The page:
The International Campaign to Abolish Nuclear Weapons may have pushed 122 countries to sign the Prohibition of Nuclear Weapons treaty, but a top UN security expert says "the risks of nuclear war are particularly high now, and the risks of the use of nuclear weapons … are higher now than at any time since World War II." Renata Dwan, director of the UN Institute for Disarmament Research, told reporters from Geneva on Tuesday that the "urgent" issue should be getting more attention, reports Reuters. She noted every state with nuclear weapons has nuclear modernization programs in progress. Dwan also described new technologies and new types of war transforming the arms control landscape amid heavy competition between the US and China.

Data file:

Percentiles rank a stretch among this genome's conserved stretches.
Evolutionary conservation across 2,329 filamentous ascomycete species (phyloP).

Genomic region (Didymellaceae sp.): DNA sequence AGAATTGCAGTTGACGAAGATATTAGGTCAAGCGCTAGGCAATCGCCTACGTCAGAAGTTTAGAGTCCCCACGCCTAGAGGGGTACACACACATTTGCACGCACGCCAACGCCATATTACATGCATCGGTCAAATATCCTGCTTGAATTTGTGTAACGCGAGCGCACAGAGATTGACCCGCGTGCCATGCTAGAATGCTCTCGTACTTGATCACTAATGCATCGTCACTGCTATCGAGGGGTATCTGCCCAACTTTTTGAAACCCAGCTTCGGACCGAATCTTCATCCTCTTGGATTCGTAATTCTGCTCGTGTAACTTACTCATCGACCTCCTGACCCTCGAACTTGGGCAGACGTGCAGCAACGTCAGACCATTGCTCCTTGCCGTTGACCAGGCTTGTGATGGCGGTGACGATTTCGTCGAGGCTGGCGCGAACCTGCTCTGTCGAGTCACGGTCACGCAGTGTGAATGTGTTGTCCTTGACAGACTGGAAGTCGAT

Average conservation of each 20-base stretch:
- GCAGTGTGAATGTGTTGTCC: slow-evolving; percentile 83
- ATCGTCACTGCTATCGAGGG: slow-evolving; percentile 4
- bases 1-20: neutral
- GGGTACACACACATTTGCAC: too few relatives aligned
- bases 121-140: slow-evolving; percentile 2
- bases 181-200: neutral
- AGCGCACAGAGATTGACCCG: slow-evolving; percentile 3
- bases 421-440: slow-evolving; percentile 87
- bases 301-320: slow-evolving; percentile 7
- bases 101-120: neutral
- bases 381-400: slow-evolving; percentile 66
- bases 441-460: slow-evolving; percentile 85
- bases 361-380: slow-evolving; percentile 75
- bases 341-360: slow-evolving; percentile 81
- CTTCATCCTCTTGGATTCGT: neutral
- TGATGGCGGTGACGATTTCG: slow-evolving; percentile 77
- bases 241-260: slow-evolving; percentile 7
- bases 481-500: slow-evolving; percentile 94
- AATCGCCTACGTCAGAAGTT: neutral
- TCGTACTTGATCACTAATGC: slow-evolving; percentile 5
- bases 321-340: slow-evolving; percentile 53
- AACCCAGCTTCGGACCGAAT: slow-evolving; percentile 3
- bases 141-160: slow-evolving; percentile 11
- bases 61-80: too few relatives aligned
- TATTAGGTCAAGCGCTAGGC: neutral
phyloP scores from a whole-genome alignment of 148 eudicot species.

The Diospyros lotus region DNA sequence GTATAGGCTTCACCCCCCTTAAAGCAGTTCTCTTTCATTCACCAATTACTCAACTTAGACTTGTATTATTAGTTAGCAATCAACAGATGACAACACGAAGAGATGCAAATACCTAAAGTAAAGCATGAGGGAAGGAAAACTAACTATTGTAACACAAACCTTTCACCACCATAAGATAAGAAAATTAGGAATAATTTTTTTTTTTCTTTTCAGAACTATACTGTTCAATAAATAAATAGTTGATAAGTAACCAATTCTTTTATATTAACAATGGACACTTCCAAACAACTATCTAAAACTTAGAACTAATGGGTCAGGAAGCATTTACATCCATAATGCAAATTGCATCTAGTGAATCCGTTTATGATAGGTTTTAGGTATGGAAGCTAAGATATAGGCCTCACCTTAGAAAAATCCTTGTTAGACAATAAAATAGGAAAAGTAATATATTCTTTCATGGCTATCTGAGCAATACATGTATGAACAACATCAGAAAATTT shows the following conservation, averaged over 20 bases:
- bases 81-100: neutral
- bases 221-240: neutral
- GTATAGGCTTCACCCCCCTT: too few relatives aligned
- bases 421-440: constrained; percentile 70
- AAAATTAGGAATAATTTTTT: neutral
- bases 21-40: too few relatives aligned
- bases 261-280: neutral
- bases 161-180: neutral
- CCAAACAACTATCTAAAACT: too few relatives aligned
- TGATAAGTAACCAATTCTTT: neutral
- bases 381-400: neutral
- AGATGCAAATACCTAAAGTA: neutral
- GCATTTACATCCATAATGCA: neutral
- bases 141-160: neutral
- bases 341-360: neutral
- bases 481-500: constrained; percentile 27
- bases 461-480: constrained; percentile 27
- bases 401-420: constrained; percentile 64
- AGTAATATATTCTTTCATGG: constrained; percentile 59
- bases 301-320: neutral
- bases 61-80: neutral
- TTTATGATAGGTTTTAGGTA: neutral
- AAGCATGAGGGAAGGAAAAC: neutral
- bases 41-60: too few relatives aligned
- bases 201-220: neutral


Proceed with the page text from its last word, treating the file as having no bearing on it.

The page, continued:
"How we act on that risk and the management of that risk seems to me a pretty significant and urgent question that isn't reflected fully in the [UN] Security Council," Dwan said. So far, the nuclear ban treaty has been ratified by 23 UN member states—most don't have nuclear weapons—of the 50 needed for it to take effect, per the Hill. The US, Russia, and China, strongly oppose the ban with Defense One describing much uncertainty, and sometimes secrecy, among them. Indeed, a recent PAX report found $116 billion in active contracts between governments and the private sector to design, build, and maintain nuclear arsenals—a figure likely understated, per the Intercept, which reports America's nuclear modernization program is expected to cost $1.2 trillion by 2050. (We're the closest ever to apocalypse, according to the Doomsday Clock.)